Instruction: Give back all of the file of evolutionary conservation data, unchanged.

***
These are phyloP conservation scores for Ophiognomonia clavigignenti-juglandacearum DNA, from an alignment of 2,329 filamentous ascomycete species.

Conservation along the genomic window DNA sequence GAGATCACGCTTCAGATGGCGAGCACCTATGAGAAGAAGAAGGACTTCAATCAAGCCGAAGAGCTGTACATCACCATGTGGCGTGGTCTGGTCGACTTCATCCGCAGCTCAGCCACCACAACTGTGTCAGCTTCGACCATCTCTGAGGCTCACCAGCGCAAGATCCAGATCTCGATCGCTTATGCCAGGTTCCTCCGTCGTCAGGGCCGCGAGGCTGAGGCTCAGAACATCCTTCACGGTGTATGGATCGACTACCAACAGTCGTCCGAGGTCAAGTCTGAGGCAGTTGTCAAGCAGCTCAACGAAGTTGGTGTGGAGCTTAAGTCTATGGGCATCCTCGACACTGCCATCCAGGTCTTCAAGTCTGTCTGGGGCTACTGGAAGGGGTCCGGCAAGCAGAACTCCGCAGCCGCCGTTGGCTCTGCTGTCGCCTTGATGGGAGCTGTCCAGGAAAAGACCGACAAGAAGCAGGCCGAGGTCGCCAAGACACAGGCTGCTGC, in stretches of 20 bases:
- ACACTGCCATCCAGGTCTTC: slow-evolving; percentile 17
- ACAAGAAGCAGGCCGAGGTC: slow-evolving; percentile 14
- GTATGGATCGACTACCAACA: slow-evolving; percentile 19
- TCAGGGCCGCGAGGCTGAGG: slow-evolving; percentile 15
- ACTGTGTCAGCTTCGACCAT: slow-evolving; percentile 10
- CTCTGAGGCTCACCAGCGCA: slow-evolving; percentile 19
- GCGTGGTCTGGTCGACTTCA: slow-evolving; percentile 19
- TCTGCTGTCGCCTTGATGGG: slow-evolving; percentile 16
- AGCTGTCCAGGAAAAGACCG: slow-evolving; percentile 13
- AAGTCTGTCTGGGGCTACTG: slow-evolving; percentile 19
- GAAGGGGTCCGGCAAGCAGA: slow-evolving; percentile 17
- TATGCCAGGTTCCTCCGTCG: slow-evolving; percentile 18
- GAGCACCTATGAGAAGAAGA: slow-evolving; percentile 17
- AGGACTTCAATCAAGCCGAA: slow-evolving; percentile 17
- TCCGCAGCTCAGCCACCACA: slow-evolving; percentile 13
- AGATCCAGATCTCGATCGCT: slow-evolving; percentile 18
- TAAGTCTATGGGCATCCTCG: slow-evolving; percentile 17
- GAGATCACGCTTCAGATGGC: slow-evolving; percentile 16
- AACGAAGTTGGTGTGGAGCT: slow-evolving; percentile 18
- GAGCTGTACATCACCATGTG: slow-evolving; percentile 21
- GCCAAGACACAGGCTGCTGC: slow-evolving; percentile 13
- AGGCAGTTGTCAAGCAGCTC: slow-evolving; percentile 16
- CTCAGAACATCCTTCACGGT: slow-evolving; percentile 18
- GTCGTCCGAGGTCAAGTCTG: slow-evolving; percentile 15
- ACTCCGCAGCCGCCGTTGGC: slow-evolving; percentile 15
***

These are phyloP conservation scores for Ophiognomonia clavigignenti-juglandacearum DNA, from an alignment of 2,329 filamentous ascomycete species.

Conservation along the genomic window DNA sequence GAGATCACGCTTCAGATGGCGAGCACCTATGAGAAGAAGAAGGACTTCAATCAAGCCGAAGAGCTGTACATCACCATGTGGCGTGGTCTGGTCGACTTCATCCGCAGCTCAGCCACCACAACTGTGTCAGCTTCGACCATCTCTGAGGCTCACCAGCGCAAGATCCAGATCTCGATCGCTTATGCCAGGTTCCTCCGTCGTCAGGGCCGCGAGGCTGAGGCTCAGAACATCCTTCACGGTGTATGGATCGACTACCAACAGTCGTCCGAGGTCAAGTCTGAGGCAGTTGTCAAGCAGCTCAACGAAGTTGGTGTGGAGCTTAAGTCTATGGGCATCCTCGACACTGCCATCCAGGTCTTCAAGTCTGTCTGGGGCTACTGGAAGGGGTCCGGCAAGCAGAACTCCGCAGCCGCCGTTGGCTCTGCTGTCGCCTTGATGGGAGCTGTCCAGGAAAAGACCGACAAGAAGCAGGCCGAGGTCGCCAAGACACAGGCTGCTGC, in stretches of 20 bases:
- ACACTGCCATCCAGGTCTTC: slow-evolving; percentile 17
- ACAAGAAGCAGGCCGAGGTC: slow-evolving; percentile 14
- GTATGGATCGACTACCAACA: slow-evolving; percentile 19
- TCAGGGCCGCGAGGCTGAGG: slow-evolving; percentile 15
- ACTGTGTCAGCTTCGACCAT: slow-evolving; percentile 10
- CTCTGAGGCTCACCAGCGCA: slow-evolving; percentile 19
- GCGTGGTCTGGTCGACTTCA: slow-evolving; percentile 19
- TCTGCTGTCGCCTTGATGGG: slow-evolving; percentile 16
- AGCTGTCCAGGAAAAGACCG: slow-evolving; percentile 13
- AAGTCTGTCTGGGGCTACTG: slow-evolving; percentile 19
- GAAGGGGTCCGGCAAGCAGA: slow-evolving; percentile 17
- TATGCCAGGTTCCTCCGTCG: slow-evolving; percentile 18
- GAGCACCTATGAGAAGAAGA: slow-evolving; percentile 17
- AGGACTTCAATCAAGCCGAA: slow-evolving; percentile 17
- TCCGCAGCTCAGCCACCACA: slow-evolving; percentile 13
- AGATCCAGATCTCGATCGCT: slow-evolving; percentile 18
- TAAGTCTATGGGCATCCTCG: slow-evolving; percentile 17
- GAGATCACGCTTCAGATGGC: slow-evolving; percentile 16
- AACGAAGTTGGTGTGGAGCT: slow-evolving; percentile 18
- GAGCTGTACATCACCATGTG: slow-evolving; percentile 21
- GCCAAGACACAGGCTGCTGC: slow-evolving; percentile 13
- AGGCAGTTGTCAAGCAGCTC: slow-evolving; percentile 16
- CTCAGAACATCCTTCACGGT: slow-evolving; percentile 18
- GTCGTCCGAGGTCAAGTCTG: slow-evolving; percentile 15
- ACTCCGCAGCCGCCGTTGGC: slow-evolving; percentile 15